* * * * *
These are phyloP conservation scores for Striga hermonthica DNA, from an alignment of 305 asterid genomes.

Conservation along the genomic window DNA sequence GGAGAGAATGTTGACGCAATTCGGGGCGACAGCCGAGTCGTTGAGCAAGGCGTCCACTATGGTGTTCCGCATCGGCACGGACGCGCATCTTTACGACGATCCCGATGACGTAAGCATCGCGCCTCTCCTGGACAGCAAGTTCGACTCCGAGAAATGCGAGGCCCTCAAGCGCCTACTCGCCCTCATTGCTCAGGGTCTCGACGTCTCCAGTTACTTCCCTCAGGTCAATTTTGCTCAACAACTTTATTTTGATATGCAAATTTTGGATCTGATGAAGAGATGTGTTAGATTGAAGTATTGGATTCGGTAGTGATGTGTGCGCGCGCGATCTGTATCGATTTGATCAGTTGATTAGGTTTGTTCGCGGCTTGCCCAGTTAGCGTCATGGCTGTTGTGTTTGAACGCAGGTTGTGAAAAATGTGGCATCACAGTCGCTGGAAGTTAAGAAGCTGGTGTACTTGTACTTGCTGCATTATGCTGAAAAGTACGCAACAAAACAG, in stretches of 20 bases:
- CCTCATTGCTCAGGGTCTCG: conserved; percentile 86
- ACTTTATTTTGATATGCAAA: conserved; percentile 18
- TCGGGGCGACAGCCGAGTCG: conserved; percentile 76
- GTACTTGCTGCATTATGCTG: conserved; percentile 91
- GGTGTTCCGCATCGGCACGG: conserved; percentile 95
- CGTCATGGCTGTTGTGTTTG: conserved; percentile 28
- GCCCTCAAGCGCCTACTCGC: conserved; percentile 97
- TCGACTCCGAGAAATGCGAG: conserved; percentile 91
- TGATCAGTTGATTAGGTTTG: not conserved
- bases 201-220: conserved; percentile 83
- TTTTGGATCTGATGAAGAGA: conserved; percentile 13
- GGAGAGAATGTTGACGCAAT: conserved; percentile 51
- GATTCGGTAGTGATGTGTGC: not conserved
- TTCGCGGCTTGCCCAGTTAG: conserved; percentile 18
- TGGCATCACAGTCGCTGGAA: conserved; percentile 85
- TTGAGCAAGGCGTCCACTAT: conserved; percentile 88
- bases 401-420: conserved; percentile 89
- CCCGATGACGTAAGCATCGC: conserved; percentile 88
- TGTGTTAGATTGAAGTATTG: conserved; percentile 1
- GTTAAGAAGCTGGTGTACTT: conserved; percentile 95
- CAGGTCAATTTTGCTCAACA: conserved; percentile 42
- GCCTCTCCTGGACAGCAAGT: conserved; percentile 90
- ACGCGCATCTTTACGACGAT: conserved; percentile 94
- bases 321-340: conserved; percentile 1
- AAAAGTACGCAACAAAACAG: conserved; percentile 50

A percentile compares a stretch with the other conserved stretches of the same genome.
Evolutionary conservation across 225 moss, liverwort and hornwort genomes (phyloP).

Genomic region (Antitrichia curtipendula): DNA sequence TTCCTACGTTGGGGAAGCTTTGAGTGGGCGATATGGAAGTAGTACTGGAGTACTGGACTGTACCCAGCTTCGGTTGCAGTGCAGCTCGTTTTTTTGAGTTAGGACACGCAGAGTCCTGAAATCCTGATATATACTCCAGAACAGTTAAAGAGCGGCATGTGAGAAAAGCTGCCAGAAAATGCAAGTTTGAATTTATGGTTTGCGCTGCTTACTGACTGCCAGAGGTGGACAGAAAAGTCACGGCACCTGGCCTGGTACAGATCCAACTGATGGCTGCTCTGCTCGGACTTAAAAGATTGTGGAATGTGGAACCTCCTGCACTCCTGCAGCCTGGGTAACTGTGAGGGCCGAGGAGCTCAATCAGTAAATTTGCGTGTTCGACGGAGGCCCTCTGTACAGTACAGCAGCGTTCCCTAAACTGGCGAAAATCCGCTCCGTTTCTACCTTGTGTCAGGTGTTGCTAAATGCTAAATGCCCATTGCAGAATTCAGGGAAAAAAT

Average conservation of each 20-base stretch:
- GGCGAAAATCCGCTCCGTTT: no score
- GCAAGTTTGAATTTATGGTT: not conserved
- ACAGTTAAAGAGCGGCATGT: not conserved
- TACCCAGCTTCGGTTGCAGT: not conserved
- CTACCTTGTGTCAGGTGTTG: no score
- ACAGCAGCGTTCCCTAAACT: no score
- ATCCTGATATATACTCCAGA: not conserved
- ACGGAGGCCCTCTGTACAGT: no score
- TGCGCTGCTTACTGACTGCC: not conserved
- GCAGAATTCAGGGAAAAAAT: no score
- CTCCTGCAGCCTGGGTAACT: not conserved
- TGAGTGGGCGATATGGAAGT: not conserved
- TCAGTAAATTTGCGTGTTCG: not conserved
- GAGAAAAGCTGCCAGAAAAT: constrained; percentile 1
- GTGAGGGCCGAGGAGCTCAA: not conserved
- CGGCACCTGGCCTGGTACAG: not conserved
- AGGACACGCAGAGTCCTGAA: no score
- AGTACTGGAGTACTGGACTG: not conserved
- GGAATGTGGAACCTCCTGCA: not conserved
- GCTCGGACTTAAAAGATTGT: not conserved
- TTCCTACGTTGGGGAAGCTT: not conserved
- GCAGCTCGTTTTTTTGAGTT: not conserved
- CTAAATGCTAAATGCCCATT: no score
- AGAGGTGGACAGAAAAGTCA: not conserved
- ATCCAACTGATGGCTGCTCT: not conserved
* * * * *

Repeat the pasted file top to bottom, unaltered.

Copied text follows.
These are phyloP conservation scores for Striga hermonthica DNA, from an alignment of 305 asterid genomes.

Conservation along the genomic window DNA sequence GGAGAGAATGTTGACGCAATTCGGGGCGACAGCCGAGTCGTTGAGCAAGGCGTCCACTATGGTGTTCCGCATCGGCACGGACGCGCATCTTTACGACGATCCCGATGACGTAAGCATCGCGCCTCTCCTGGACAGCAAGTTCGACTCCGAGAAATGCGAGGCCCTCAAGCGCCTACTCGCCCTCATTGCTCAGGGTCTCGACGTCTCCAGTTACTTCCCTCAGGTCAATTTTGCTCAACAACTTTATTTTGATATGCAAATTTTGGATCTGATGAAGAGATGTGTTAGATTGAAGTATTGGATTCGGTAGTGATGTGTGCGCGCGCGATCTGTATCGATTTGATCAGTTGATTAGGTTTGTTCGCGGCTTGCCCAGTTAGCGTCATGGCTGTTGTGTTTGAACGCAGGTTGTGAAAAATGTGGCATCACAGTCGCTGGAAGTTAAGAAGCTGGTGTACTTGTACTTGCTGCATTATGCTGAAAAGTACGCAACAAAACAG, in stretches of 20 bases:
- CCTCATTGCTCAGGGTCTCG: conserved; percentile 86
- ACTTTATTTTGATATGCAAA: conserved; percentile 18
- TCGGGGCGACAGCCGAGTCG: conserved; percentile 76
- GTACTTGCTGCATTATGCTG: conserved; percentile 91
- GGTGTTCCGCATCGGCACGG: conserved; percentile 95
- CGTCATGGCTGTTGTGTTTG: conserved; percentile 28
- GCCCTCAAGCGCCTACTCGC: conserved; percentile 97
- TCGACTCCGAGAAATGCGAG: conserved; percentile 91
- TGATCAGTTGATTAGGTTTG: not conserved
- bases 201-220: conserved; percentile 83
- TTTTGGATCTGATGAAGAGA: conserved; percentile 13
- GGAGAGAATGTTGACGCAAT: conserved; percentile 51
- GATTCGGTAGTGATGTGTGC: not conserved
- TTCGCGGCTTGCCCAGTTAG: conserved; percentile 18
- TGGCATCACAGTCGCTGGAA: conserved; percentile 85
- TTGAGCAAGGCGTCCACTAT: conserved; percentile 88
- bases 401-420: conserved; percentile 89
- CCCGATGACGTAAGCATCGC: conserved; percentile 88
- TGTGTTAGATTGAAGTATTG: conserved; percentile 1
- GTTAAGAAGCTGGTGTACTT: conserved; percentile 95
- CAGGTCAATTTTGCTCAACA: conserved; percentile 42
- GCCTCTCCTGGACAGCAAGT: conserved; percentile 90
- ACGCGCATCTTTACGACGAT: conserved; percentile 94
- bases 321-340: conserved; percentile 1
- AAAAGTACGCAACAAAACAG: conserved; percentile 50

A percentile compares a stretch with the other conserved stretches of the same genome.
Evolutionary conservation across 225 moss, liverwort and hornwort genomes (phyloP).

Genomic region (Antitrichia curtipendula): DNA sequence TTCCTACGTTGGGGAAGCTTTGAGTGGGCGATATGGAAGTAGTACTGGAGTACTGGACTGTACCCAGCTTCGGTTGCAGTGCAGCTCGTTTTTTTGAGTTAGGACACGCAGAGTCCTGAAATCCTGATATATACTCCAGAACAGTTAAAGAGCGGCATGTGAGAAAAGCTGCCAGAAAATGCAAGTTTGAATTTATGGTTTGCGCTGCTTACTGACTGCCAGAGGTGGACAGAAAAGTCACGGCACCTGGCCTGGTACAGATCCAACTGATGGCTGCTCTGCTCGGACTTAAAAGATTGTGGAATGTGGAACCTCCTGCACTCCTGCAGCCTGGGTAACTGTGAGGGCCGAGGAGCTCAATCAGTAAATTTGCGTGTTCGACGGAGGCCCTCTGTACAGTACAGCAGCGTTCCCTAAACTGGCGAAAATCCGCTCCGTTTCTACCTTGTGTCAGGTGTTGCTAAATGCTAAATGCCCATTGCAGAATTCAGGGAAAAAAT

Average conservation of each 20-base stretch:
- GGCGAAAATCCGCTCCGTTT: no score
- GCAAGTTTGAATTTATGGTT: not conserved
- ACAGTTAAAGAGCGGCATGT: not conserved
- TACCCAGCTTCGGTTGCAGT: not conserved
- CTACCTTGTGTCAGGTGTTG: no score
- ACAGCAGCGTTCCCTAAACT: no score
- ATCCTGATATATACTCCAGA: not conserved
- ACGGAGGCCCTCTGTACAGT: no score
- TGCGCTGCTTACTGACTGCC: not conserved
- GCAGAATTCAGGGAAAAAAT: no score
- CTCCTGCAGCCTGGGTAACT: not conserved
- TGAGTGGGCGATATGGAAGT: not conserved
- TCAGTAAATTTGCGTGTTCG: not conserved
- GAGAAAAGCTGCCAGAAAAT: constrained; percentile 1
- GTGAGGGCCGAGGAGCTCAA: not conserved
- CGGCACCTGGCCTGGTACAG: not conserved
- AGGACACGCAGAGTCCTGAA: no score
- AGTACTGGAGTACTGGACTG: not conserved
- GGAATGTGGAACCTCCTGCA: not conserved
- GCTCGGACTTAAAAGATTGT: not conserved
- TTCCTACGTTGGGGAAGCTT: not conserved
- GCAGCTCGTTTTTTTGAGTT: not conserved
- CTAAATGCTAAATGCCCATT: no score
- AGAGGTGGACAGAAAAGTCA: not conserved
- ATCCAACTGATGGCTGCTCT: not conserved